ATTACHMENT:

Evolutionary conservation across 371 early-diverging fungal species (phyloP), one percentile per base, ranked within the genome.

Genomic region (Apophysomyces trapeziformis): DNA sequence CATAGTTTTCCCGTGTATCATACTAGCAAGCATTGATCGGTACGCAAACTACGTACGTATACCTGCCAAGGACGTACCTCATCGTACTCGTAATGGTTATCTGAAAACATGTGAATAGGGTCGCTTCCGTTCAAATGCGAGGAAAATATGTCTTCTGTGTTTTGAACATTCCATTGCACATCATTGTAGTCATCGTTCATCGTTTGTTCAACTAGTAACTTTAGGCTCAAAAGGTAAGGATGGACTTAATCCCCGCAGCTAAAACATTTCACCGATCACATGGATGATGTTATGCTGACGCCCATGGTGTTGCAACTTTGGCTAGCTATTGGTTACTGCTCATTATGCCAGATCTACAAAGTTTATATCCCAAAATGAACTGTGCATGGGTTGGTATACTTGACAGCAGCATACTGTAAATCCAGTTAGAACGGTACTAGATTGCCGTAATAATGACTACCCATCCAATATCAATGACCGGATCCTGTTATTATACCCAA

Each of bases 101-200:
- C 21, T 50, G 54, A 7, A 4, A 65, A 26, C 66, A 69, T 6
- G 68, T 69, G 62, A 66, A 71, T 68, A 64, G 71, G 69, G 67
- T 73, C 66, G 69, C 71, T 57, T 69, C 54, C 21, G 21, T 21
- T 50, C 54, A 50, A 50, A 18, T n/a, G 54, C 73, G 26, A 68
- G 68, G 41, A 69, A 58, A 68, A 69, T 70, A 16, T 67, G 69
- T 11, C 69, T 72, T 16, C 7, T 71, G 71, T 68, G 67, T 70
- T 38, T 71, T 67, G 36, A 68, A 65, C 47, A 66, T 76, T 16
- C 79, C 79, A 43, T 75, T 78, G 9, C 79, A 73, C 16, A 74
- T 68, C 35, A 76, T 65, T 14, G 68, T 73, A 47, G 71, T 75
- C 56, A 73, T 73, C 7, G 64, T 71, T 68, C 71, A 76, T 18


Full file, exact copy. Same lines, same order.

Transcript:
Evolutionary conservation across 371 early-diverging fungal species (phyloP), one percentile per base, ranked within the genome.

Genomic region (Apophysomyces trapeziformis): DNA sequence CATAGTTTTCCCGTGTATCATACTAGCAAGCATTGATCGGTACGCAAACTACGTACGTATACCTGCCAAGGACGTACCTCATCGTACTCGTAATGGTTATCTGAAAACATGTGAATAGGGTCGCTTCCGTTCAAATGCGAGGAAAATATGTCTTCTGTGTTTTGAACATTCCATTGCACATCATTGTAGTCATCGTTCATCGTTTGTTCAACTAGTAACTTTAGGCTCAAAAGGTAAGGATGGACTTAATCCCCGCAGCTAAAACATTTCACCGATCACATGGATGATGTTATGCTGACGCCCATGGTGTTGCAACTTTGGCTAGCTATTGGTTACTGCTCATTATGCCAGATCTACAAAGTTTATATCCCAAAATGAACTGTGCATGGGTTGGTATACTTGACAGCAGCATACTGTAAATCCAGTTAGAACGGTACTAGATTGCCGTAATAATGACTACCCATCCAATATCAATGACCGGATCCTGTTATTATACCCAA

Each of bases 101-200:
- C 21, T 50, G 54, A 7, A 4, A 65, A 26, C 66, A 69, T 6
- G 68, T 69, G 62, A 66, A 71, T 68, A 64, G 71, G 69, G 67
- T 73, C 66, G 69, C 71, T 57, T 69, C 54, C 21, G 21, T 21
- T 50, C 54, A 50, A 50, A 18, T n/a, G 54, C 73, G 26, A 68
- G 68, G 41, A 69, A 58, A 68, A 69, T 70, A 16, T 67, G 69
- T 11, C 69, T 72, T 16, C 7, T 71, G 71, T 68, G 67, T 70
- T 38, T 71, T 67, G 36, A 68, A 65, C 47, A 66, T 76, T 16
- C 79, C 79, A 43, T 75, T 78, G 9, C 79, A 73, C 16, A 74
- T 68, C 35, A 76, T 65, T 14, G 68, T 73, A 47, G 71, T 75
- C 56, A 73, T 73, C 7, G 64, T 71, T 68, C 71, A 76, T 18